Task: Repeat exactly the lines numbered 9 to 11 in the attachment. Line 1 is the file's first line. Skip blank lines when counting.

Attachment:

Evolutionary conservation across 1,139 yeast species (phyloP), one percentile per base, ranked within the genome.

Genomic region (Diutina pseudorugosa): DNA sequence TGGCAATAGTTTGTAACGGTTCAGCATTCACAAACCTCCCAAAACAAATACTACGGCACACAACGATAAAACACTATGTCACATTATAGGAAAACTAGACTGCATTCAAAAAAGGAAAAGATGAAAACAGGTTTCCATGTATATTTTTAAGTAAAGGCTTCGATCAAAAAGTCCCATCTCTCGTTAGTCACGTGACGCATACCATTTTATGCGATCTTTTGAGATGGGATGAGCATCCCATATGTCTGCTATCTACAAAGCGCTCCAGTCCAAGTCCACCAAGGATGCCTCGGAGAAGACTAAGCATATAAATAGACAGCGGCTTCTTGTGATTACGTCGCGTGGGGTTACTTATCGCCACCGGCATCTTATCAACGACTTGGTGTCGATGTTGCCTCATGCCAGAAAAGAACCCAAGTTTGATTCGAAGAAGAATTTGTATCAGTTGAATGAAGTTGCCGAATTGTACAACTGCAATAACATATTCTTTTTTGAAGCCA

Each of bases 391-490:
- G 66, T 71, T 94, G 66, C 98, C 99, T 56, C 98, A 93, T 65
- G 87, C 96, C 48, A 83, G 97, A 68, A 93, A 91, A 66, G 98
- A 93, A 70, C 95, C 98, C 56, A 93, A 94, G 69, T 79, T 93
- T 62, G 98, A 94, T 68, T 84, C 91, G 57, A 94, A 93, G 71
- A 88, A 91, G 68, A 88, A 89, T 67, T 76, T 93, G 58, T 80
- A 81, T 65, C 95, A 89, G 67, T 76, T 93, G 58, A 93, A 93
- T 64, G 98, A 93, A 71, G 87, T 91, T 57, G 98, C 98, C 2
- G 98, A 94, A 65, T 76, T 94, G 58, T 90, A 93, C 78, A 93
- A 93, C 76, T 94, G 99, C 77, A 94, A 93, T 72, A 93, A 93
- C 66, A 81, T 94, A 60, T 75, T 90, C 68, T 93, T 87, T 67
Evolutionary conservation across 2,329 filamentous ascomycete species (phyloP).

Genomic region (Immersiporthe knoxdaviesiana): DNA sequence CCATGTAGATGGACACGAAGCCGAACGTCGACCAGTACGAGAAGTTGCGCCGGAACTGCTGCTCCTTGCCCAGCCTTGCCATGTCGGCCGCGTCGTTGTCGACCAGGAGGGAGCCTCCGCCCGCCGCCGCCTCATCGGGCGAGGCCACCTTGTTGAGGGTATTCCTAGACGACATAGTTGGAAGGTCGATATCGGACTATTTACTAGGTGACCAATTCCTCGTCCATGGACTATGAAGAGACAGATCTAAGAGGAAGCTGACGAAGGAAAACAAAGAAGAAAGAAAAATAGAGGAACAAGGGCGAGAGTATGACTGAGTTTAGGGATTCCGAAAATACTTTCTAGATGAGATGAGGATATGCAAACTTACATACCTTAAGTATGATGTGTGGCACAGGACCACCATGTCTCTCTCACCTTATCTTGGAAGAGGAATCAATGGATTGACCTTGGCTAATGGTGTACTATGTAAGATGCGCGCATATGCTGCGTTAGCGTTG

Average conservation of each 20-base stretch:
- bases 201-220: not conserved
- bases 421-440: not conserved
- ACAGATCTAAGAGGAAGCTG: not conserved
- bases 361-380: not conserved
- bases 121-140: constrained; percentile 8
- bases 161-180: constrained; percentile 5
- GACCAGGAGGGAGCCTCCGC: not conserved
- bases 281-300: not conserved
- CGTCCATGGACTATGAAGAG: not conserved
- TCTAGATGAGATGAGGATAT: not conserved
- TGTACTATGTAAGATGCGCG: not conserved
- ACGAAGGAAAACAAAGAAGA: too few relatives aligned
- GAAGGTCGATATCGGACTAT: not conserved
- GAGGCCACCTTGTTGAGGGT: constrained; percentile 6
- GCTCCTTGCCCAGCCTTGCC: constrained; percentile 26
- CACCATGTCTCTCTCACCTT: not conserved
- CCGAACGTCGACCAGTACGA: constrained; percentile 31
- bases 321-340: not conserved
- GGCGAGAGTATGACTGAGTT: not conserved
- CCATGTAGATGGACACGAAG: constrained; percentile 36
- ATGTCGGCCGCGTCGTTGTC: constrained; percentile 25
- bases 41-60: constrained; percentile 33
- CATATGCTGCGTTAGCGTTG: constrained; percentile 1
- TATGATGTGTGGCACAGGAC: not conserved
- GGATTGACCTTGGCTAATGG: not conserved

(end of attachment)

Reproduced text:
- A 81, T 65, C 95, A 89, G 67, T 76, T 93, G 58, A 93, A 93
- T 64, G 98, A 93, A 71, G 87, T 91, T 57, G 98, C 98, C 2
- G 98, A 94, A 65, T 76, T 94, G 58, T 90, A 93, C 78, A 93